How marketers should speak to America’s ‘New Heartland’
The ‘New Heartland‘ is more than just flyover states. It consists of 26 states in the Midwest, south west, and most of the south east woven together by a common thread of culture, values, and lifestyles. It’s an area that has seen the rise and fall of industrialization, has served as an incubator for everything from the world’s greatest musicians to entrepreneurs and has, in most recent years, defined the course of politics and presidential elections. So why do marketers continue to ignore this powerful consumer base and what should they be doing about it? Author Paul Jankowski explains.
The New Heartland accounts for nearly 60% of America’s population representing approximately $7tn in buying power, yet this massive group is largely overlooked and underserved by brands and their agencies. Many CMOs at top-tier companies still adopt the same tired stereotypes. This lazy approach drastically limits the effectiveness of marketing campaigns and the building of long-term brand advocates.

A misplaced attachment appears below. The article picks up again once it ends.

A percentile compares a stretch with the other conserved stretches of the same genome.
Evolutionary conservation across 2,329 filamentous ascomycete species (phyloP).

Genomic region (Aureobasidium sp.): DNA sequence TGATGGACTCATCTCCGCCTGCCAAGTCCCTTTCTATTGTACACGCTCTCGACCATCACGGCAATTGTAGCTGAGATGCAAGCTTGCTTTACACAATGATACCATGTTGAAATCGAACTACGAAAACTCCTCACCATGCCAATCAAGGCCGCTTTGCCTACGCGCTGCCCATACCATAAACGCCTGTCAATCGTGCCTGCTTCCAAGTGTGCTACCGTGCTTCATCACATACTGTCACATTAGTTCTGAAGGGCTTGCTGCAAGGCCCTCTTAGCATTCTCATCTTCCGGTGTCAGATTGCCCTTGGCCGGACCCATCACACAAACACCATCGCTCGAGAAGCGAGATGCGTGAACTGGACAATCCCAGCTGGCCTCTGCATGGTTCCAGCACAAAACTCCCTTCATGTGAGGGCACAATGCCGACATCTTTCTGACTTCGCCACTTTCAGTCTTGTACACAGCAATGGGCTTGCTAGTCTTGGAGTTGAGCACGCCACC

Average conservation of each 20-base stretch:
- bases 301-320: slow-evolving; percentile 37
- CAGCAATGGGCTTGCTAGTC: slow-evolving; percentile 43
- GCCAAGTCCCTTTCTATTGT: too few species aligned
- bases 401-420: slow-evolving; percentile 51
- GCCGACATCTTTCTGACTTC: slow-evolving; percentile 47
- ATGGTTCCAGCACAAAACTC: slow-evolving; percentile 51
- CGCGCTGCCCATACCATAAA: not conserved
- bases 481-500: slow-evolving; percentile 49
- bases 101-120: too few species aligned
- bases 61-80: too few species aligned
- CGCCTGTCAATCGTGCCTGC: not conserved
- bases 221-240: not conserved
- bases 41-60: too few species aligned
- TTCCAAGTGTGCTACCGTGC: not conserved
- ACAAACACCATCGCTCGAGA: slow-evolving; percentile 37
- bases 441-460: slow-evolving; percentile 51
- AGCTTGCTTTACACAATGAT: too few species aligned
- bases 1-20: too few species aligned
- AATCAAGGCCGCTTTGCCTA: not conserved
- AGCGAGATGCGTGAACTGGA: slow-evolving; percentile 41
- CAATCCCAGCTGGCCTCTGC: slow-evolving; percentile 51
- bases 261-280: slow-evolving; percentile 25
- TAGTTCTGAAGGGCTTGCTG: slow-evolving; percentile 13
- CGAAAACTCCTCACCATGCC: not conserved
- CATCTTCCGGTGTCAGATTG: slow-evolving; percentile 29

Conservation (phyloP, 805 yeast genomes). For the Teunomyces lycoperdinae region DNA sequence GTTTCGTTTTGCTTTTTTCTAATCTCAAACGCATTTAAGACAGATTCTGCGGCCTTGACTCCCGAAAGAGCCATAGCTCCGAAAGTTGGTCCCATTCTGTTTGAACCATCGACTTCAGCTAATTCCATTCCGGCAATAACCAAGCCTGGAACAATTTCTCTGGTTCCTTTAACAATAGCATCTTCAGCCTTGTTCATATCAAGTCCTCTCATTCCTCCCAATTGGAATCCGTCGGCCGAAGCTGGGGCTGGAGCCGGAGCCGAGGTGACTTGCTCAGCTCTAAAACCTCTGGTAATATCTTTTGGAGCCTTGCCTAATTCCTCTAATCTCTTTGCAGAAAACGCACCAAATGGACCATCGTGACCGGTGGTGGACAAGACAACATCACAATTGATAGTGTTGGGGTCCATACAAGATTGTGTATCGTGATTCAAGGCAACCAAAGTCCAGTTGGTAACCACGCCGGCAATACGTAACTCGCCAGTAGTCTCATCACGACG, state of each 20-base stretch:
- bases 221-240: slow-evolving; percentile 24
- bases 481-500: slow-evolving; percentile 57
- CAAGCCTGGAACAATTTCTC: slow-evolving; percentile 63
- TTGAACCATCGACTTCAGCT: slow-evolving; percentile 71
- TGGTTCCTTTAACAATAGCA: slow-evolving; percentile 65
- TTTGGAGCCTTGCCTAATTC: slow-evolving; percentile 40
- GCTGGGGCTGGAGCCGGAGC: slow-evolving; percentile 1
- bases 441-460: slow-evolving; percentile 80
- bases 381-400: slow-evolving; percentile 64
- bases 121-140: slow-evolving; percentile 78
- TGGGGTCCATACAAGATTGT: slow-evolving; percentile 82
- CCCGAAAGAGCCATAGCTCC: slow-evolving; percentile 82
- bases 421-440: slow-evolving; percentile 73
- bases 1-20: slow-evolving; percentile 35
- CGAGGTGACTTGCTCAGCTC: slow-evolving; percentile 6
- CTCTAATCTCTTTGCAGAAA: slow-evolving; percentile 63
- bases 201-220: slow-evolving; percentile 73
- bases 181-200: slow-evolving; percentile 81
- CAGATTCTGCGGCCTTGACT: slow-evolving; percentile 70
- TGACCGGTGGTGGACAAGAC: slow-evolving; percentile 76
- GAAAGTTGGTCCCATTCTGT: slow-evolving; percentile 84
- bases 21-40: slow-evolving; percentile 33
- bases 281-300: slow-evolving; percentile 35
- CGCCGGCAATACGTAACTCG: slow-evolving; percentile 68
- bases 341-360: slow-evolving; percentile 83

As a brand strategist, I’ve witnessed coastal brand dismissiveness of the New Heartland for more than 25 years. In 2009, I’d had enough. I wasn’t sure how to articulate what I and my fellow New Heartlanders were feeling, so I got in my F-150, armed with a Sony Handycam, and took a trip — a long one, actually. I drove roughly 2,500 miles through the New Heartland and asked questions like: ‘what do you really care about, what are the most important parts of your life, and how do you self-identify?’
There were a lot of heartfelt answers, but what I heard the most revolved around core values, such as faith (not religion), connection to community, and an unwavering commitment to family. It’s those values, combined with lifestyle activities, and cultural touchpoints, that help define the New Heartland customer.
You can’t understand the heartland if you’re in a skyscraper